James Rogers wrote:
> On 10/8/01 7:07 PM, "Dan Clemmensen" <email@example.com> wrote:
>>I can't determine whether it's hype or a genuine
>>breakthrough. If genuine, we have the potential for
>>a major near-term performance improvement for a
>>large and important class of algorithms.
> Current top-end DSPs do tens of Giga-ops, so Tera-ops isn't a huge
> performance stretch, particularly since the technology won't be available
> for many years.
> Unfortunately, DSPs have a limited algorithm space largely because they have
> very limited RAM capabilities, being unable to effectively address even
> modest quantities of RAM. Given that DSP manufactures don't have any
> super-secret process technology, it is pretty obvious that they are giving
> up something to fit the extra processing units on the die. AI-type work
> needs tons of RAM and proper hardware memory management, so at best DSP
> might be useful for offloading certain types of computationally intensive
> operations (e.g. real-time audio analysis).
True but perhaps not relevant. Its clear from the article that the
innovation is not really a DSP. it's more analogous to an ASIC in
one form and an FPGA in the more interesting form. The reference to
DSPs in the title and in the article refer more to the devices that
will be replaced rather than to the new technology. The hot new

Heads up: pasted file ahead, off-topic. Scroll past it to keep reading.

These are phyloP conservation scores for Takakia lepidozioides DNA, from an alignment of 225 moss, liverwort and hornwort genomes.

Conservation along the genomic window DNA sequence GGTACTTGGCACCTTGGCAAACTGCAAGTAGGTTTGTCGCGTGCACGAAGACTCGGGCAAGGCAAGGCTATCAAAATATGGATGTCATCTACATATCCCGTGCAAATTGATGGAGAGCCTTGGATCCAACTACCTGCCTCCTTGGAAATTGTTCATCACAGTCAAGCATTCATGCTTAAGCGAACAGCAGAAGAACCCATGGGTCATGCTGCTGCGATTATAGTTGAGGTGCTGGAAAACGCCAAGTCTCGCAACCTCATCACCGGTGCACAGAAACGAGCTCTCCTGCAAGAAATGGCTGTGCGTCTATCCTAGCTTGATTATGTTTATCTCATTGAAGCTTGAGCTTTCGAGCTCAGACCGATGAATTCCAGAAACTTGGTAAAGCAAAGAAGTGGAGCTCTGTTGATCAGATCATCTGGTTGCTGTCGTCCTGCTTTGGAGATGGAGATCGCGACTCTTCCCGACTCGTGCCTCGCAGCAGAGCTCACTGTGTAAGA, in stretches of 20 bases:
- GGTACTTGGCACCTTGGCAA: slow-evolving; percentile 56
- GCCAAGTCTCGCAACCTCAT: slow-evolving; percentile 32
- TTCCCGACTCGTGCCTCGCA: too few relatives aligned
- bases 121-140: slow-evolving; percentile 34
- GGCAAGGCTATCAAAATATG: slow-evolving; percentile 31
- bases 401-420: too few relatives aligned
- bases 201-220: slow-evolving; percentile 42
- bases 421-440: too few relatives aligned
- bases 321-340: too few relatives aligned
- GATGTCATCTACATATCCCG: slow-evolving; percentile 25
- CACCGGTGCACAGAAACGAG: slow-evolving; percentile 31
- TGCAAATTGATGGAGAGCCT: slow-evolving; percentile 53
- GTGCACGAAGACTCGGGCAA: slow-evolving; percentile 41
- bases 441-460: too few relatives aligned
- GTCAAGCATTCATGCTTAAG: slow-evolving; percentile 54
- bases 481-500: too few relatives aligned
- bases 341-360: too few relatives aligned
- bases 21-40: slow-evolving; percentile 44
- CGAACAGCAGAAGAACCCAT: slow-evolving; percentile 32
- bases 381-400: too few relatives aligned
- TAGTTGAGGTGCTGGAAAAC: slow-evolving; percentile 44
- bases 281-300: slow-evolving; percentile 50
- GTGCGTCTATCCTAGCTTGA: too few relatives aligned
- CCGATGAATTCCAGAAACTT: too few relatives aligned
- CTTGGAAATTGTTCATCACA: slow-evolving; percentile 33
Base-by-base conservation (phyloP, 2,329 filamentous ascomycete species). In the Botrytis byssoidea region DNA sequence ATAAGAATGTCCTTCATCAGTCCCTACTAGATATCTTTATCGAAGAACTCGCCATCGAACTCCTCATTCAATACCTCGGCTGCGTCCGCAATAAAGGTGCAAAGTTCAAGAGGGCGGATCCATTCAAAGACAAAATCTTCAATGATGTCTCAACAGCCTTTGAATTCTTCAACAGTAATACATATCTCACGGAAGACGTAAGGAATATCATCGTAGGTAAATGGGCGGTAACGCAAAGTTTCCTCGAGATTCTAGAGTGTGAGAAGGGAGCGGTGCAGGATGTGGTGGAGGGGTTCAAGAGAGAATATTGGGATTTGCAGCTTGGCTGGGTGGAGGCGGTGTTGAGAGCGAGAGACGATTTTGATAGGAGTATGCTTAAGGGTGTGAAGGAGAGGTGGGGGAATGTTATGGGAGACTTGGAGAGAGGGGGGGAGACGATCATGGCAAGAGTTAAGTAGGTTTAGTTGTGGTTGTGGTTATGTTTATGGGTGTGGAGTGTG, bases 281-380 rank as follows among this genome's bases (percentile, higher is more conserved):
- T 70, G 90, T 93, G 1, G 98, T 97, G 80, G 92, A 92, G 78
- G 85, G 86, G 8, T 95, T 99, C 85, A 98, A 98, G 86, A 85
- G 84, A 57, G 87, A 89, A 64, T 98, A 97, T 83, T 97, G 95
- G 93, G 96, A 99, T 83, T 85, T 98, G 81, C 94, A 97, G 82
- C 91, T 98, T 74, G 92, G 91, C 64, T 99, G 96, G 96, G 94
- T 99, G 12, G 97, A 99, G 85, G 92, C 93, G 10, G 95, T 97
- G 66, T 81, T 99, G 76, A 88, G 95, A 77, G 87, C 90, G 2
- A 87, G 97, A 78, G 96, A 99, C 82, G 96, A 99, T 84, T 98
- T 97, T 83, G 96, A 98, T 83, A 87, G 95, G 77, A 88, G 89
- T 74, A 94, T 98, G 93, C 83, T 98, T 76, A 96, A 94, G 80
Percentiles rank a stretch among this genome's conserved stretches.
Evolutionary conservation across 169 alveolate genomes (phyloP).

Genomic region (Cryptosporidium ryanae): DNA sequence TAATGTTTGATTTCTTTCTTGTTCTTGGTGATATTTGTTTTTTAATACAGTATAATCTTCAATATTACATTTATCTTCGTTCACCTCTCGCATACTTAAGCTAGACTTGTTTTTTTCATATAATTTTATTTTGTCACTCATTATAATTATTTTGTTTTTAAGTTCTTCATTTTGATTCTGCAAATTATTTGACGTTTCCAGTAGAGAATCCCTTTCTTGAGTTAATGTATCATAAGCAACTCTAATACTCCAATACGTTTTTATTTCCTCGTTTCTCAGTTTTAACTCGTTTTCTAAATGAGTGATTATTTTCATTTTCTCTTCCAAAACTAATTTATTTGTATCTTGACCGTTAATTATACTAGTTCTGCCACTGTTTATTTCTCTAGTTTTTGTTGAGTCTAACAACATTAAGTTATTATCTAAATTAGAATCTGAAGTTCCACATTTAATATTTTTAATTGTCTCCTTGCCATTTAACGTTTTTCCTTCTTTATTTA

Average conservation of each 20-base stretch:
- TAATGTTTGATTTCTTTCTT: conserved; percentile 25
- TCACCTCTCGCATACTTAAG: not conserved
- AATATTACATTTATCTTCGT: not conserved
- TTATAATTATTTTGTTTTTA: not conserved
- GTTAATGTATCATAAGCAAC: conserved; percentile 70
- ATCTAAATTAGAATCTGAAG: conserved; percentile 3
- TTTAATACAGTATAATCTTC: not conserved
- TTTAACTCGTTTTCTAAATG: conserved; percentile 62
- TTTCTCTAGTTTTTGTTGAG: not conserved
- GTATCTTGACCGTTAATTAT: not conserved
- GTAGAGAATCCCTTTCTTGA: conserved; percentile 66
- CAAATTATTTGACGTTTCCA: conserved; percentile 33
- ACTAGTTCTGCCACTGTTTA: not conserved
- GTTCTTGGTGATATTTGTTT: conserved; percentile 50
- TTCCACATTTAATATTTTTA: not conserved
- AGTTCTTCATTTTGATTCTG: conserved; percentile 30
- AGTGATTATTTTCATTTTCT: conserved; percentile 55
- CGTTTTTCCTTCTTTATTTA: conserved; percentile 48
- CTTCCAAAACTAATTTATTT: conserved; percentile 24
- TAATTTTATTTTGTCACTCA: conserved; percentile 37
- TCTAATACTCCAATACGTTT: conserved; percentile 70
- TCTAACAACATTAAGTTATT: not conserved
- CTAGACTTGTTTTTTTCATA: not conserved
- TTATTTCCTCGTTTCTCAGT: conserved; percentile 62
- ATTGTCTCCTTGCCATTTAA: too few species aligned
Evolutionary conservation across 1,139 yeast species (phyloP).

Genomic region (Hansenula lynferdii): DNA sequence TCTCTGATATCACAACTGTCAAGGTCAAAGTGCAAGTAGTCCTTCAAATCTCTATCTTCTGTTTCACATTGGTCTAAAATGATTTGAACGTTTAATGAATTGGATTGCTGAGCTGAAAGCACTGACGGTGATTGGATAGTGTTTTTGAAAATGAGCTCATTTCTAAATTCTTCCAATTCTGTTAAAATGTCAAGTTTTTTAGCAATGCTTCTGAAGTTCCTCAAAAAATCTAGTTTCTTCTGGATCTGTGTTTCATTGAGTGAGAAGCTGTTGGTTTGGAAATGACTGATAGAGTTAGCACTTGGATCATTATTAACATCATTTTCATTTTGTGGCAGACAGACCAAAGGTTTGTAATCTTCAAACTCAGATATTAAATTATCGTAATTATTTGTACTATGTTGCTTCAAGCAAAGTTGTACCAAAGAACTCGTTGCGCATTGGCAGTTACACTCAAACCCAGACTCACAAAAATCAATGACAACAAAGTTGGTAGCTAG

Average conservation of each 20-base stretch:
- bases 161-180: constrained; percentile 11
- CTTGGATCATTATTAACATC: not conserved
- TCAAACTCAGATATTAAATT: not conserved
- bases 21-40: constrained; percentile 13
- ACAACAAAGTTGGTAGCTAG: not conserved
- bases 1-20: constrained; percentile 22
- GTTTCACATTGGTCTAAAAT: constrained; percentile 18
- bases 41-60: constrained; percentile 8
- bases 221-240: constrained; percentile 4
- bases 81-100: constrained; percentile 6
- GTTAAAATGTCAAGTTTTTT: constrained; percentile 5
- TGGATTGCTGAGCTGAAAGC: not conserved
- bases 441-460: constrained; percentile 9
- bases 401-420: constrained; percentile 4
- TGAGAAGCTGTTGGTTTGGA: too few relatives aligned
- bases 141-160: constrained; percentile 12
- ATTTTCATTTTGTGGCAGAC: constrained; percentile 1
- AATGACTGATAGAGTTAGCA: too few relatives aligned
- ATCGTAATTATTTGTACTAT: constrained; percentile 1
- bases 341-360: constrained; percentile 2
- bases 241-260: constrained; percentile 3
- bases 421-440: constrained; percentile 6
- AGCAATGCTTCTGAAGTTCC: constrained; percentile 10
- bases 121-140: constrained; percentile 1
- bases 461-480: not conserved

bleeding-edge application for the DSP is software-defined radio,
which in its extreme form implies direct digital synthesis of the
RF waveform without an IF stage. The new technology appears to be
able to perform "transforms" in the optical domain: a "transform",
(such as FFT) can apparently be modeled as a massive combinatoric
net, and these folks appear to believe that an equivalent of this
net can be implemented optically. The only "DSP" part of all this
is the stuff that performs the relevant electrical-optical conversions.
The major claimed advantages are cost/TOP and power/TOP. Presumably, an
AI program would run on a general-purpose processor and control a bunch
of these thingees, each implementing a fancy transform performing
a pattern-recognition or discrimination transform.
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